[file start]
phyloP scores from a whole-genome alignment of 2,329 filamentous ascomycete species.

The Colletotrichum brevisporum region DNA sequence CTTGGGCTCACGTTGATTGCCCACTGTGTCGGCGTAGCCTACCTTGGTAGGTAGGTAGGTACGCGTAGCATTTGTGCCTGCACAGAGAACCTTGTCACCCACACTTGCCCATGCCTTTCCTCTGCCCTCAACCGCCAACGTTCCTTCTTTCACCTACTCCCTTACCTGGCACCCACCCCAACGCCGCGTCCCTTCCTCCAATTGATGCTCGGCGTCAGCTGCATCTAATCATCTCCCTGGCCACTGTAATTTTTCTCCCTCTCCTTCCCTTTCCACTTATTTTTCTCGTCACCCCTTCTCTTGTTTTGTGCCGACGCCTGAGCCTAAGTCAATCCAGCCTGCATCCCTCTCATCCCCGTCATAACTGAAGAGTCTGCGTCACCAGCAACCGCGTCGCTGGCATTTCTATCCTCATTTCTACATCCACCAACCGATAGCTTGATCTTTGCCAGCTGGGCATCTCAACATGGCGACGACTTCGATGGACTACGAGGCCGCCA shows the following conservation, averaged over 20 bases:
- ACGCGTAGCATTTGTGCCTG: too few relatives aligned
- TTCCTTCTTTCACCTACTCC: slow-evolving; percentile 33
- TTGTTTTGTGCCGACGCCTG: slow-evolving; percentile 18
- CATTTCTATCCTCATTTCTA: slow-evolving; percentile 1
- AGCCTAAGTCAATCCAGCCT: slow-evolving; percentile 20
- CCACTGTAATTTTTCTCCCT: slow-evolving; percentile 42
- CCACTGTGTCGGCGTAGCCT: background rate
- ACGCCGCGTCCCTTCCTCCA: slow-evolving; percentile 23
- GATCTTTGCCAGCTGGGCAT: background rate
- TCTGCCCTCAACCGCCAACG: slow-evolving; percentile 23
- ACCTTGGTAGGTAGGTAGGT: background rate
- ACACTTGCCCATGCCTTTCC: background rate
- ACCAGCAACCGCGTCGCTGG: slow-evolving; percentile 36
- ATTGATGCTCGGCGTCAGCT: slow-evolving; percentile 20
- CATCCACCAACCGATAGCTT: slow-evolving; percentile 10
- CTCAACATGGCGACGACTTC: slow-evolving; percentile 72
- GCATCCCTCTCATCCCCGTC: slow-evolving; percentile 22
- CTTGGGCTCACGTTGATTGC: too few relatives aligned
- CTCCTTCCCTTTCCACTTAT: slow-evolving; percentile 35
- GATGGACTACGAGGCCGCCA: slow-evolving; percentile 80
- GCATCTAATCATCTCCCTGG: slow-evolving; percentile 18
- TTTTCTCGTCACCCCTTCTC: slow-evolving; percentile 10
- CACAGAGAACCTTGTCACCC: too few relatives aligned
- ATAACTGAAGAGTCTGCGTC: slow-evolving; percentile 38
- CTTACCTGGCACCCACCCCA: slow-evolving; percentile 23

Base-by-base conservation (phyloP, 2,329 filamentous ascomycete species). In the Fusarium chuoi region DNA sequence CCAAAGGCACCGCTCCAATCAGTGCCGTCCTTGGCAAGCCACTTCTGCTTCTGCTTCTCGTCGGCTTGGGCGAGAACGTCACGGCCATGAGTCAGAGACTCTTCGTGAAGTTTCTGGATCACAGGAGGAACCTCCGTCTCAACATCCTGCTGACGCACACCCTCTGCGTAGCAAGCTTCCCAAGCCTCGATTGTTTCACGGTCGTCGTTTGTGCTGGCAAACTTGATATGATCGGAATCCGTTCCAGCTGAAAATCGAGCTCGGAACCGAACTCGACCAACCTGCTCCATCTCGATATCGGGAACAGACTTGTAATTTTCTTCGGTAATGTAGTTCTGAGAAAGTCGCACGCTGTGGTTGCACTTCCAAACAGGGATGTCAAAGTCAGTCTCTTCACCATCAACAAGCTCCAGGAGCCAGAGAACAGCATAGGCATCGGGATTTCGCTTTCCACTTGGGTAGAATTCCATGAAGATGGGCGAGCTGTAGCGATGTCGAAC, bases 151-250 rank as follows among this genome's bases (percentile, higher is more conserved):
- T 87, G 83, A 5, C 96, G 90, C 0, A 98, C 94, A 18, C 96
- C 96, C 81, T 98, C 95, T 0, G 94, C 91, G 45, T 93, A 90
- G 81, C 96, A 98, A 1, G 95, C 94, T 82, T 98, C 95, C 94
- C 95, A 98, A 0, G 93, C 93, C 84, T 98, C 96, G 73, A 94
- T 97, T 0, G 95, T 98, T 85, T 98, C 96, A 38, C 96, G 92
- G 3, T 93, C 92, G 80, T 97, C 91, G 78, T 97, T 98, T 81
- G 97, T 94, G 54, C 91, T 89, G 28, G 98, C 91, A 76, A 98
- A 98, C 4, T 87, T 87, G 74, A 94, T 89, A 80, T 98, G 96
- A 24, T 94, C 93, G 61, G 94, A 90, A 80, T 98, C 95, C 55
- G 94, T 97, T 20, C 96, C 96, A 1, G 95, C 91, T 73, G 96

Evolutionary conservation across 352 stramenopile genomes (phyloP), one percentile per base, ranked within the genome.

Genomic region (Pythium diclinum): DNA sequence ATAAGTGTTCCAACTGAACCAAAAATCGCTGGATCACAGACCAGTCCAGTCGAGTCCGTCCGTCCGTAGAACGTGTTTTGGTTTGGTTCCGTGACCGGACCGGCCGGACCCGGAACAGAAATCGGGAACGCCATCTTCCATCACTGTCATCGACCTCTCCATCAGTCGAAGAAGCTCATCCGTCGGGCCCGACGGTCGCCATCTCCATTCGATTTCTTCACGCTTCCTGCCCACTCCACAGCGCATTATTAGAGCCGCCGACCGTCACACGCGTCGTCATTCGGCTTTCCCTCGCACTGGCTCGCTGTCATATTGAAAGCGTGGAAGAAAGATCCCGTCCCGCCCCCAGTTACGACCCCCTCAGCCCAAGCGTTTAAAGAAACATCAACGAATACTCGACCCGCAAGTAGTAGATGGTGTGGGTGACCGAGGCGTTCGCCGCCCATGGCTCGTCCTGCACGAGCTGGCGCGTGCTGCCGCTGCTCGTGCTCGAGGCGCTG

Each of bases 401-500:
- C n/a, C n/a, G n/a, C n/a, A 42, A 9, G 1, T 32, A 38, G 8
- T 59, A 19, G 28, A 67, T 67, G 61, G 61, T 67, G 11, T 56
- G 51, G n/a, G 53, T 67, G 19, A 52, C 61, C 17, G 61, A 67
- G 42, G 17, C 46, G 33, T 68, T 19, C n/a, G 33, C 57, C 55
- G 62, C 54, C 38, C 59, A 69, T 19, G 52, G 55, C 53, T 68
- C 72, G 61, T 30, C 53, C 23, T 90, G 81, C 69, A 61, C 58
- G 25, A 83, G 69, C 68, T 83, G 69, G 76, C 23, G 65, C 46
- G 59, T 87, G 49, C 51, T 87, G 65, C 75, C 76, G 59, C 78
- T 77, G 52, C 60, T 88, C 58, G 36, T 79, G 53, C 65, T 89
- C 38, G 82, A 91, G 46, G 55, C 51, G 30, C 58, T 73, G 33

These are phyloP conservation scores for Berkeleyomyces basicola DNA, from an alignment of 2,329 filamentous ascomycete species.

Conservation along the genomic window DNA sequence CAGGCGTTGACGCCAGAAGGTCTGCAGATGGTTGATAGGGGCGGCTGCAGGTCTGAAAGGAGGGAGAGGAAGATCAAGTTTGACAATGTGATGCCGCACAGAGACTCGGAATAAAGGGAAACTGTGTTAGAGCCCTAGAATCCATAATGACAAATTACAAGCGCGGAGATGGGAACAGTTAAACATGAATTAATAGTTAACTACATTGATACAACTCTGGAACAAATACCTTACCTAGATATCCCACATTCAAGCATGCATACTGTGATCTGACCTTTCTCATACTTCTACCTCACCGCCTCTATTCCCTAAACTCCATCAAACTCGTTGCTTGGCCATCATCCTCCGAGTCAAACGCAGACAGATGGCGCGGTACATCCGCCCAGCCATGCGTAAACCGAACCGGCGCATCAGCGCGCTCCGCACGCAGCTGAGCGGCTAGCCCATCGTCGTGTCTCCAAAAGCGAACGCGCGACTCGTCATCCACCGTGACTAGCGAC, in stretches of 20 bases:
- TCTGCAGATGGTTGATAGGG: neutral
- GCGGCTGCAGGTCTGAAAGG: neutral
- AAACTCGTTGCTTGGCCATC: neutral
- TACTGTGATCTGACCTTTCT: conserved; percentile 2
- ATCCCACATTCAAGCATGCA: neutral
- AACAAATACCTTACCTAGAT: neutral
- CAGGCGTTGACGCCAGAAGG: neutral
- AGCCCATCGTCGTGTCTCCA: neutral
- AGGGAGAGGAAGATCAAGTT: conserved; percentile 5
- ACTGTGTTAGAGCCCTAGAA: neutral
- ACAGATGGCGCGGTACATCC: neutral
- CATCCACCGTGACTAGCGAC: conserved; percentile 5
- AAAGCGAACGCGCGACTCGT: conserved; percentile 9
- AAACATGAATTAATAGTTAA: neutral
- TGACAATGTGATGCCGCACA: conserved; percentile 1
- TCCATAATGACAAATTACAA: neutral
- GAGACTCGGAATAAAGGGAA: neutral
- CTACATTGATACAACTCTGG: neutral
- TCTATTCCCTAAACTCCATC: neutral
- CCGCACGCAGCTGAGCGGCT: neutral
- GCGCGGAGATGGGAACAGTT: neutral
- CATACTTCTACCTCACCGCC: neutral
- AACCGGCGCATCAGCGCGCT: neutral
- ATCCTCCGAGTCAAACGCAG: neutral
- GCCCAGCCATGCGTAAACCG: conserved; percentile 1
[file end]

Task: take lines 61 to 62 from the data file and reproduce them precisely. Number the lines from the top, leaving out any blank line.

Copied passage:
- AGCCCATCGTCGTGTCTCCA: neutral
- AGGGAGAGGAAGATCAAGTT: conserved; percentile 5